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For Don Lacoss: 1964-2011

Posted on February 7th, 2011 in Uncategorized

Last week, many of us were saddened by the passing of  Don Lacoss, surrealist, anarchist, adventurer, author. Don was a friend and a comrade, and was, for me, one of the strongest ties between the surrealist movement and the anarchist movement in the United States, and both movements are diminished by the loss. Below is the statement on his passing issued by the Surrealist Movement in the United States. For those who knew Don, please visit to share your thoughts about his incredible life and work.

DON LACOSS (1964-2011)

When our friend Myrna Rochester, expert on the surrealist Rene Crevel, told us that we it was necessary for us to meet someone interested in surrealism, finishing his doctorate at the University of Michigan in Ann Arbor, we were skeptical, even perhaps somewhat hostile…There are, after all, lots of people interested in surrealism, most are interested in only a superficial way. But when we met Don Lacoss, we were impressed; not only did he know as much about surrealism as we did, but he loved it just as much as we did.

He was committed to poetry, freedom and love…. to their exaltation in daily life and to their actualization in the phenomenal world. It was as if we had known him forever or as if we had found, after searching for years, a long lost friend. We immediately began to elaborate, and continued to elaborate, a beautiful conversation about projects, hopes and dreams that was mutually inspiring and beneficial to all of us. That was a part of Don way of living, always sharing ideas, inspirations….working together was always fun, and wherever he was, there was laughter and pleasure and games.

He was fortunate to find Susan Crutchfield who shared his enthusiasms and he experienced again the great joys and magic of childhood with his son Benjamin. He kept us posted on the projects he and Benjamin were involved in. We had the feeling that every day was a passionate one for him, that he did not waste a minute, but filled his days with explorations in the emancipation of the imagination and his efforts toward actualization his imagination in daily life….after all, what now exists was at one time only imagined….and Don’s imagination was wild and free. He used his critical powers to attack alienation, reification, and false consciousness and urged us all “not to shy away from looking back on history to help imagine the unimaginable postcapitalist future.”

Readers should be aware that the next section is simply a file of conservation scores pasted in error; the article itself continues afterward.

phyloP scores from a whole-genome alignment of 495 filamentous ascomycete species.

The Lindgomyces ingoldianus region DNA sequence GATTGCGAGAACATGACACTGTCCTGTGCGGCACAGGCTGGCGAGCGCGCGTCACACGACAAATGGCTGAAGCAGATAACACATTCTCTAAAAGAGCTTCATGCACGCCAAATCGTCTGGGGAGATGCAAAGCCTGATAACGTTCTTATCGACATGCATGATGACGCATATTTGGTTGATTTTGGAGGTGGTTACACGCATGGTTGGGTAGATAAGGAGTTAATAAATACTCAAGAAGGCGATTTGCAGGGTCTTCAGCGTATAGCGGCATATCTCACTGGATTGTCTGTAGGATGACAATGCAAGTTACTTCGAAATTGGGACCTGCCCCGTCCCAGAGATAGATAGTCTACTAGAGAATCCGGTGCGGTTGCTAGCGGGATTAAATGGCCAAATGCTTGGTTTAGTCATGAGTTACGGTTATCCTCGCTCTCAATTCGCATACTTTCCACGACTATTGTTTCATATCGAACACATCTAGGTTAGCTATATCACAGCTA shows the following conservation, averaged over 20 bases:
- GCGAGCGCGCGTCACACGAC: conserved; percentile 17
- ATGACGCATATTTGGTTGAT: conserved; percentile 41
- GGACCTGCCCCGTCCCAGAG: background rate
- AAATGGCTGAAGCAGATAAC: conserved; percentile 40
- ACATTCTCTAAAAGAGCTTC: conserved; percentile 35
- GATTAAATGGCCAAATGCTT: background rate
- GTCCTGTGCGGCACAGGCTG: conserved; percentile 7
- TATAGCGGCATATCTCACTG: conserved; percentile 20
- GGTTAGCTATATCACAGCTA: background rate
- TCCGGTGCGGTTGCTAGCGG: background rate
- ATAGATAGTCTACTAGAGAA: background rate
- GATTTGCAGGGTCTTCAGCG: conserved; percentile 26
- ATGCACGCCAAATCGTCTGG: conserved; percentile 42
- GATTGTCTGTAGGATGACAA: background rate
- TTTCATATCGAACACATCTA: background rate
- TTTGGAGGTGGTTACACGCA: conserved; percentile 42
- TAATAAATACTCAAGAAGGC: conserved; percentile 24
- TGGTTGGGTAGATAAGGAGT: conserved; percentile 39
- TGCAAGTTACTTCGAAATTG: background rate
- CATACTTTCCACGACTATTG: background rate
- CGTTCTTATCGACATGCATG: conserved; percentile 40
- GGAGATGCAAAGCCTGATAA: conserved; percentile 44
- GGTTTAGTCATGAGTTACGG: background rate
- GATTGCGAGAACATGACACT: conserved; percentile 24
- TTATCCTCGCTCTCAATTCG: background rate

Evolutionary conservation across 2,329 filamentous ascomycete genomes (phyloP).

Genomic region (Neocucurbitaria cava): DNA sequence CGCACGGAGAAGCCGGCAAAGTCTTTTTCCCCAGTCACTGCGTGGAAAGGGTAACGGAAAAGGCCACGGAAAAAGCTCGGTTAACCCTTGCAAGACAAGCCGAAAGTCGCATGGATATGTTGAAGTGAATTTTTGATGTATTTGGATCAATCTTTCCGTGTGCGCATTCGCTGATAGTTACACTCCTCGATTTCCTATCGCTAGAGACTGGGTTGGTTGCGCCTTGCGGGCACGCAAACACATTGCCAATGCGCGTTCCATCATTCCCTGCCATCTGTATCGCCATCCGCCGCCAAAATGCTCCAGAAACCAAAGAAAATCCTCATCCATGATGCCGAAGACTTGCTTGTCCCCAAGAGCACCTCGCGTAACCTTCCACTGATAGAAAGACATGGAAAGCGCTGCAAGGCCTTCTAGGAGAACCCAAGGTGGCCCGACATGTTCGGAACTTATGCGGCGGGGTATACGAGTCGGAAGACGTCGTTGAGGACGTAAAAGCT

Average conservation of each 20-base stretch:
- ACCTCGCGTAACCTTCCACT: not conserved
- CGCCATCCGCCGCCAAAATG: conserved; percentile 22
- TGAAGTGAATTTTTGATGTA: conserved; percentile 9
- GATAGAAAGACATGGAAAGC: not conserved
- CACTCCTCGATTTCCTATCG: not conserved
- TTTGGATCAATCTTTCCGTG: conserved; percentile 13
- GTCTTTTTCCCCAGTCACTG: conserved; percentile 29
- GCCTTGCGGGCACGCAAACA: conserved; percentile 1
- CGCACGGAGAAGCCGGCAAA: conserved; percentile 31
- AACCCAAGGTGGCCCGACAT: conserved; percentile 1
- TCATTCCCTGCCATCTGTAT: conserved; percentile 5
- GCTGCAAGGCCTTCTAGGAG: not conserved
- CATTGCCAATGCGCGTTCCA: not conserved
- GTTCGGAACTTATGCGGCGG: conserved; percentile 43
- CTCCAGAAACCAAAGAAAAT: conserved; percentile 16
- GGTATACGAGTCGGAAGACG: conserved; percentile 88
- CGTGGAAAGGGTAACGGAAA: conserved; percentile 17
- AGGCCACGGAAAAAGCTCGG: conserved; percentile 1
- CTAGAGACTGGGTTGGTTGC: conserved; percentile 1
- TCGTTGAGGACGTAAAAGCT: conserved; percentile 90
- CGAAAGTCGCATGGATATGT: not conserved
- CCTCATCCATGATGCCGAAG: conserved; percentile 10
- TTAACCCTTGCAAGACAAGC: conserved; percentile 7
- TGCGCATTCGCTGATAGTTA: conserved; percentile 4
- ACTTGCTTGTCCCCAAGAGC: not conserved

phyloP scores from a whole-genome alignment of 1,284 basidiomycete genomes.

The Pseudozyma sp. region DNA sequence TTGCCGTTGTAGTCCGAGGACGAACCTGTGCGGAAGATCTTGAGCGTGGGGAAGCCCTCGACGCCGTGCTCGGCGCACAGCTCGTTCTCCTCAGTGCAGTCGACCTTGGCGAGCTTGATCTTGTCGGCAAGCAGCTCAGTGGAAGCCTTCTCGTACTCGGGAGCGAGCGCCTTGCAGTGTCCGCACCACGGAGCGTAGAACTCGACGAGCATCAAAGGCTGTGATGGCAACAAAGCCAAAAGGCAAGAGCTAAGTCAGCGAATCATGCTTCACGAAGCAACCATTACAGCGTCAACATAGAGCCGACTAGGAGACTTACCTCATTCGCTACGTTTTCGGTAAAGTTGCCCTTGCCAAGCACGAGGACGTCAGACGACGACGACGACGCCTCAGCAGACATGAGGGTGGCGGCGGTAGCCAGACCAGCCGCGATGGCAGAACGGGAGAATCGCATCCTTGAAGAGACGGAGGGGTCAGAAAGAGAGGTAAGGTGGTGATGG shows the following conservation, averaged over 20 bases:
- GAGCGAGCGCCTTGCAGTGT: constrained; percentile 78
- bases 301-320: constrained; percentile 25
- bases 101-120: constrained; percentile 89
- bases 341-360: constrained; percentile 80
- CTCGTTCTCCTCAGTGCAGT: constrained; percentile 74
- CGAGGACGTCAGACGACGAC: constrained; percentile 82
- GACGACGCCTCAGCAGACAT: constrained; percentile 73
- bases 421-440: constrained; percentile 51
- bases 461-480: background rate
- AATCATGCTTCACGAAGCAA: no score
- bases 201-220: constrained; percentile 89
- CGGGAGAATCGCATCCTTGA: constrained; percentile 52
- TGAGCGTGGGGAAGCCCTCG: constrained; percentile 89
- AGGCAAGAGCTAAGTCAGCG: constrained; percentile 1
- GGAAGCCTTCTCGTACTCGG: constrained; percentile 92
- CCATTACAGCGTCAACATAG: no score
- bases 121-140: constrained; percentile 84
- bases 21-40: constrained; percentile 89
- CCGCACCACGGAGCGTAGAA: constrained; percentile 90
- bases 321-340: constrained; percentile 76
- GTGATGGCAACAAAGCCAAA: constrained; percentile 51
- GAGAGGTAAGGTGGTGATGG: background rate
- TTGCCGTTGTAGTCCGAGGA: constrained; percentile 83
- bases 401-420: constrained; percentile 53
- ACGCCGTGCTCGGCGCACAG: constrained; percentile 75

In the Introduction Lacoss wrote to Michael Lowy’s Morning Star: surrealism, marxism, anarchism, situationism utopia published by the University of Texas Press, he wrote that “surrealism with its commitments to an unorthodox Freudo-Hegelianism attempts to abolish unfreedom by the self-liberation of individual consciousness and the simultaneous transformation of the social world.” In a long essay published in booklet form as Surrealism in ‘68: Paris, Prague Chicago he analyzed that pivotal historic period in relationship to surrealism and the existing surrealist groups….after all “Be realistic, Demand the Impossible!” is a surrealist slogan.

Lacoss undertook the editing of the Surrealist Series at the University of Texas Press after the loss of his friend Franklin Rosemont. He was currently working on a book to be published by Texas on George Henein, Egyptian surrealism and surrealism in the Arab world entitled the Imp of the Perverse. The jazz musician Sun Ra was the subject of an inspired essay by Lacoss published in Ron Sakolsky’s magazine Oyster Catcher. He frequently edited issues of the Fifth Estate, one is currently in production.

With Ray Spiteri in 2003 he had collected and edited Surrealism, Politics and Culture. At 46, he still had so much to contribute, what a loss to us all and to surrealism. Don’s polemical side can be found in his contributions recently to our surrealist manifestoes “Another Paradise Lost: A Surrealist Program of Demands on the Gulf of Mexico Oil Disaster” and “No War on the Moon!” Paul Garon, author with Beth Garon, of Woman with Guitar: Memphis Minnie’s Blues described Don’s style as “a wonderfully sharp and armor-piercing weapon.” Don was putting together some works for the International Surrealist Exhibition being organized by Joseph Jablonski in Harrisburg , PA, on the theme of Mayan Millennium in 2012.

Part of Don’s special passion was to search out and find the image of emancipation in comics or to detourn those images to bring out their latent content…..thus, remaking the past, inspiring the present and revolutionizing the image of the future…all at the same time and with glorious humor. The work Lacoss was doing is essential work for human emancipation, and somehow it must continue. It is our plan to do a collection of his essays and to finish his book on Henein, and surrealism. His work, his work with the Fifth Estate, alternative publications and causes that he held dear are incredibly significant…it is in these places that is found the laboratory of new ideas, the ones that shine like bright stars; the places where freedom stretches itself, and where the possibilities of a marvelous future are to be found.

The Surrealist Movement in the U.S.